The German East-West Mortality Difference: Two Crossovers Driven by Smoking

Tobias Vogt, Alyson van Raalte, Pavel Grigoriev, M. (Mikko) Myrskylä

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Abstract

Before the fall of the Berlin Wall, mortality was considerably higher in the former East Germany than in West Germany. The gap narrowed rapidly after German reunification. The convergence was particularly strong for women, to the point that Eastern women aged 50–69 now have lower mortality despite lower incomes and worse overall living conditions. Prior research has shown that lower smoking rates among East German female cohorts born in the 1940s and 1950s were a major contributor to this crossover. However, after 1990, smoking behavior changed dramatically, with higher smoking intensity observed among women in the eastern part of Germany. We forecast the impact of this changing smoking behavior on East-West mortality differences and find that the higher smoking rates among younger East German cohorts will reverse their contemporary mortality advantage. Mortality forecasting methods that do not account for smoking would, perhaps misleadingly, forecast a growing mortality advantage for East German women. Experience from other countries shows that smoking can be effectively reduced by strict anti-smoking policies. Instead, East Germany is becoming an example warning of the consequences of weakening anti-smoking policies and changing behavioral norms.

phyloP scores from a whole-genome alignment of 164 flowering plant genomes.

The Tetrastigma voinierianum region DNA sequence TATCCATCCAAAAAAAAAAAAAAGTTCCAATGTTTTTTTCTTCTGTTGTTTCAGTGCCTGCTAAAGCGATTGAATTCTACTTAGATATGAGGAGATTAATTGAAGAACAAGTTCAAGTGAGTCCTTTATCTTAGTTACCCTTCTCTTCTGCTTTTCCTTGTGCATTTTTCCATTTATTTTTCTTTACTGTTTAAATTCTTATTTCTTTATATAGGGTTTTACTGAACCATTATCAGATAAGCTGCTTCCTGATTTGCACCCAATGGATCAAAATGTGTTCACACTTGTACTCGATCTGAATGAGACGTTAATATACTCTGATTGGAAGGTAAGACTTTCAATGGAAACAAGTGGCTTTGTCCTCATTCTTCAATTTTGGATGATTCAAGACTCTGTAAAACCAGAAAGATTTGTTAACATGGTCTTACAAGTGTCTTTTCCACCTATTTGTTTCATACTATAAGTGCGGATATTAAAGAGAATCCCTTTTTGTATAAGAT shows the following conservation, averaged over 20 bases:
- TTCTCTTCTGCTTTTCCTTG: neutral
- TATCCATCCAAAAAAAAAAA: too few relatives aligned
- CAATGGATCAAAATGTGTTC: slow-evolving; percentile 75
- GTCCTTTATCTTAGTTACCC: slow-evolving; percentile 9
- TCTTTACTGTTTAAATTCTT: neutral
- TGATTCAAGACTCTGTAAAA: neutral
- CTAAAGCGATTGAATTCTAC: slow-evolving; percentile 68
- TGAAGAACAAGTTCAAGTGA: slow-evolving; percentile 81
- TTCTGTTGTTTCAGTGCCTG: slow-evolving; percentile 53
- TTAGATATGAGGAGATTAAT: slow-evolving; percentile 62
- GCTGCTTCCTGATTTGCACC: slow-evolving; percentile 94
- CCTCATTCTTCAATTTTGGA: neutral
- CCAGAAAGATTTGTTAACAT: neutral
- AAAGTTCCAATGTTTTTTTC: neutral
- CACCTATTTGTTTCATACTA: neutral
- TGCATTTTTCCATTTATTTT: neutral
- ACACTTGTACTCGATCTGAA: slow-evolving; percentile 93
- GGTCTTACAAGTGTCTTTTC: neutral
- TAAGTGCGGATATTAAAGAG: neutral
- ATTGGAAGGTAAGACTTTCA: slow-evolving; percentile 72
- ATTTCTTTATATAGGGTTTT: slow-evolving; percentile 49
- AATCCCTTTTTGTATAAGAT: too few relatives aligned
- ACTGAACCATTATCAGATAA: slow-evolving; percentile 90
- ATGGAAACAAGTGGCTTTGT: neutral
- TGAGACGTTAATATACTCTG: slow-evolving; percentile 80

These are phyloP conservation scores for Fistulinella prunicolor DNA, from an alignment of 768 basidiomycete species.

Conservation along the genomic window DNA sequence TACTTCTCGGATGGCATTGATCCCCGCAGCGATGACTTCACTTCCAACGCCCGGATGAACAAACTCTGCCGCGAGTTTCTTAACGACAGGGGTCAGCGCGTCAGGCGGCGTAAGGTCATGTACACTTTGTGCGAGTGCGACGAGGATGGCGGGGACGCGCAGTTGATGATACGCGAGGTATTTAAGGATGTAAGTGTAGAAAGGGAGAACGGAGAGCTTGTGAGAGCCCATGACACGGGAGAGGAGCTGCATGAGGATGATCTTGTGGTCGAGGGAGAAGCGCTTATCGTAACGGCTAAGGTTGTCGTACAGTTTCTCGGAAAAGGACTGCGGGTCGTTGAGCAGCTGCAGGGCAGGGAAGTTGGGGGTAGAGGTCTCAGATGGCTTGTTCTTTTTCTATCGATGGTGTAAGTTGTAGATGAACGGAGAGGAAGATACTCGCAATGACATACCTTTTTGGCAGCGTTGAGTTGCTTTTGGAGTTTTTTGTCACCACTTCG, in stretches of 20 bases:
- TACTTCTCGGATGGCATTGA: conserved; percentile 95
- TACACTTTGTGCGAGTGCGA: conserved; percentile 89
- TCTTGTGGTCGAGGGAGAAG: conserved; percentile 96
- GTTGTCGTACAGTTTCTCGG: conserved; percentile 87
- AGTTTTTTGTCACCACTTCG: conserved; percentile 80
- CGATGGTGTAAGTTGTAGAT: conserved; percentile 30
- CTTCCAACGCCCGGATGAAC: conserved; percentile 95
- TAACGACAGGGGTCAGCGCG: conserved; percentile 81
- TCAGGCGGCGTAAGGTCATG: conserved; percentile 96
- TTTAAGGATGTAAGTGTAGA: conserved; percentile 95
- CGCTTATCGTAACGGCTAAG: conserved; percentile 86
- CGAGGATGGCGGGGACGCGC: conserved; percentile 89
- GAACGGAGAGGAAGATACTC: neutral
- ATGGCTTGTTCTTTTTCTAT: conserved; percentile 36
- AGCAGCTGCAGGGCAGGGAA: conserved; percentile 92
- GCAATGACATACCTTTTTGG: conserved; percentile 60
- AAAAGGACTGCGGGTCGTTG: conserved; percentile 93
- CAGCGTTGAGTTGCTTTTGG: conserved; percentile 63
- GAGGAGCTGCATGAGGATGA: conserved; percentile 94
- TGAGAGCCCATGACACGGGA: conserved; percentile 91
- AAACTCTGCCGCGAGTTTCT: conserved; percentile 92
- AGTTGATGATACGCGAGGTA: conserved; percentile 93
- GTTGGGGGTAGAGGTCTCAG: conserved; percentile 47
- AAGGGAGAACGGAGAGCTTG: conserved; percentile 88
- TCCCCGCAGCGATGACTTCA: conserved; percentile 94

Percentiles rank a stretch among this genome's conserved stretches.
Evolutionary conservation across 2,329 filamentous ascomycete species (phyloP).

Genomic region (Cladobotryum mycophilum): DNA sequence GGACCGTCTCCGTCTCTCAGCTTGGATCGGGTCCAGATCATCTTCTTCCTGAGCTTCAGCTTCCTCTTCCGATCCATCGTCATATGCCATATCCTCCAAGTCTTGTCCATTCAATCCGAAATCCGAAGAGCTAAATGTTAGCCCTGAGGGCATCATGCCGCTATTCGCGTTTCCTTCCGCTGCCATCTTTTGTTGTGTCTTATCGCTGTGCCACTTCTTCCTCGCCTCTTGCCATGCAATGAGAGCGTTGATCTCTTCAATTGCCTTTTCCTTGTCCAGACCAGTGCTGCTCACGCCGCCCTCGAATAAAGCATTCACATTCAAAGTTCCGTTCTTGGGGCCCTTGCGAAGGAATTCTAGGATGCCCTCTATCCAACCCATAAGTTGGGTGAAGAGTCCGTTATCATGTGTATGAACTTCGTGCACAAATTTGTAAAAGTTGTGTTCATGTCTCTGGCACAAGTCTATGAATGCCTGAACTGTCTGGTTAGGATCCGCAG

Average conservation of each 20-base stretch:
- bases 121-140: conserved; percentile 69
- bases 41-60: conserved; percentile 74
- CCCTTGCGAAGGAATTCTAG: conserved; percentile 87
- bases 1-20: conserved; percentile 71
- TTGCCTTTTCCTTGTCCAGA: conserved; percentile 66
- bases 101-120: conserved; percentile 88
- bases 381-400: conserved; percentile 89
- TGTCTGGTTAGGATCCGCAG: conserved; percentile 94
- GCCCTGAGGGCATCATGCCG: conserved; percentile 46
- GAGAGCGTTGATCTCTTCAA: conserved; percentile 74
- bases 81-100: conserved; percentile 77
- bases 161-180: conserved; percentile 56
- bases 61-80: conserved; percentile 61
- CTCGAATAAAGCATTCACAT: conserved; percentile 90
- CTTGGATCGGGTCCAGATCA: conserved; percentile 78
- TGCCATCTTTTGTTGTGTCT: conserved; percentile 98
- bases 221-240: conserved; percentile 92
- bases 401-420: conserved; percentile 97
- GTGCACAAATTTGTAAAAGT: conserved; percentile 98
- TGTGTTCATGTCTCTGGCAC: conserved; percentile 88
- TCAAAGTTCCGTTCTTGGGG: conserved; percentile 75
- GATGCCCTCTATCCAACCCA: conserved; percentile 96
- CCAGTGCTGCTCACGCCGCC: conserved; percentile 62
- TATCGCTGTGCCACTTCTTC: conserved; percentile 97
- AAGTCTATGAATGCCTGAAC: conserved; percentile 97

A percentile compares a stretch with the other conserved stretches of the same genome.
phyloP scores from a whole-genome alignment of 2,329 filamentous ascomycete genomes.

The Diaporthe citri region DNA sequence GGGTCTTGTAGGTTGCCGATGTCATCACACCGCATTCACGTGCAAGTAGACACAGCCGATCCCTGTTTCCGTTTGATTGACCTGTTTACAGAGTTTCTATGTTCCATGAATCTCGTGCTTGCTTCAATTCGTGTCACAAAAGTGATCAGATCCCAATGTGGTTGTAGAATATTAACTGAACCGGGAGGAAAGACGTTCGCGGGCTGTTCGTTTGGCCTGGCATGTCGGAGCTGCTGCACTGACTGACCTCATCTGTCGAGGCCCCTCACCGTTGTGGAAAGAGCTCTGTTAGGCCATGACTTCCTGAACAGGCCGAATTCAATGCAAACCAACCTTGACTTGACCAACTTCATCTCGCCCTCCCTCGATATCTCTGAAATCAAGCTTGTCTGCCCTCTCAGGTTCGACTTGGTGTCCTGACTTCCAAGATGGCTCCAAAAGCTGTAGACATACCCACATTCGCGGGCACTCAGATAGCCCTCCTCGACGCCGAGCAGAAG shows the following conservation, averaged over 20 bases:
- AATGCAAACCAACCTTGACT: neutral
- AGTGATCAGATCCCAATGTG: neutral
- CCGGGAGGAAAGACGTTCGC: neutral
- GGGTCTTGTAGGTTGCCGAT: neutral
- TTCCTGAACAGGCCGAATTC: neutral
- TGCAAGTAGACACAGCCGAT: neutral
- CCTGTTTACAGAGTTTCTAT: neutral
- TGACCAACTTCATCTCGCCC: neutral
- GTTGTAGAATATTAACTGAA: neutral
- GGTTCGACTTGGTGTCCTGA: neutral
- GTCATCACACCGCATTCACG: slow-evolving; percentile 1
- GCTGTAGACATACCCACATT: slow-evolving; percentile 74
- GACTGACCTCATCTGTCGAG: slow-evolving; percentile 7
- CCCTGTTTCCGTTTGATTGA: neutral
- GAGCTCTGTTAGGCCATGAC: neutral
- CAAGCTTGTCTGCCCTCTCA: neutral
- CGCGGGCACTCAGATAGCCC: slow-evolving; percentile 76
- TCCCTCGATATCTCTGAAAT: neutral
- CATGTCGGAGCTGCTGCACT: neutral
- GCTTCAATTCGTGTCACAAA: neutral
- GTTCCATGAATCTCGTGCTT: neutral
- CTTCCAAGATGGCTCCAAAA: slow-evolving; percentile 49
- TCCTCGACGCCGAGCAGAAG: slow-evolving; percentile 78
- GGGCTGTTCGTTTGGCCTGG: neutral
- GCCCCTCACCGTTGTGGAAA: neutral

Original languageEnglish
Pages (from-to)1051-1071
Number of pages21
JournalDemography
Volume54
Issue number3
DOIs
Publication statusPublished - 2017

Keywords

  • UNITED-STATES MORTALITY
  • HIGH-INCOME COUNTRIES
  • ATTRIBUTABLE MORTALITY
  • ADOLESCENT SMOKING
  • ECONOMIC CONDITIONS
  • LIFE SATISFACTION
  • HEALTH BEHAVIORS
  • VIEWING SMOKING
  • BIRTH COHORTS
  • INITIATION

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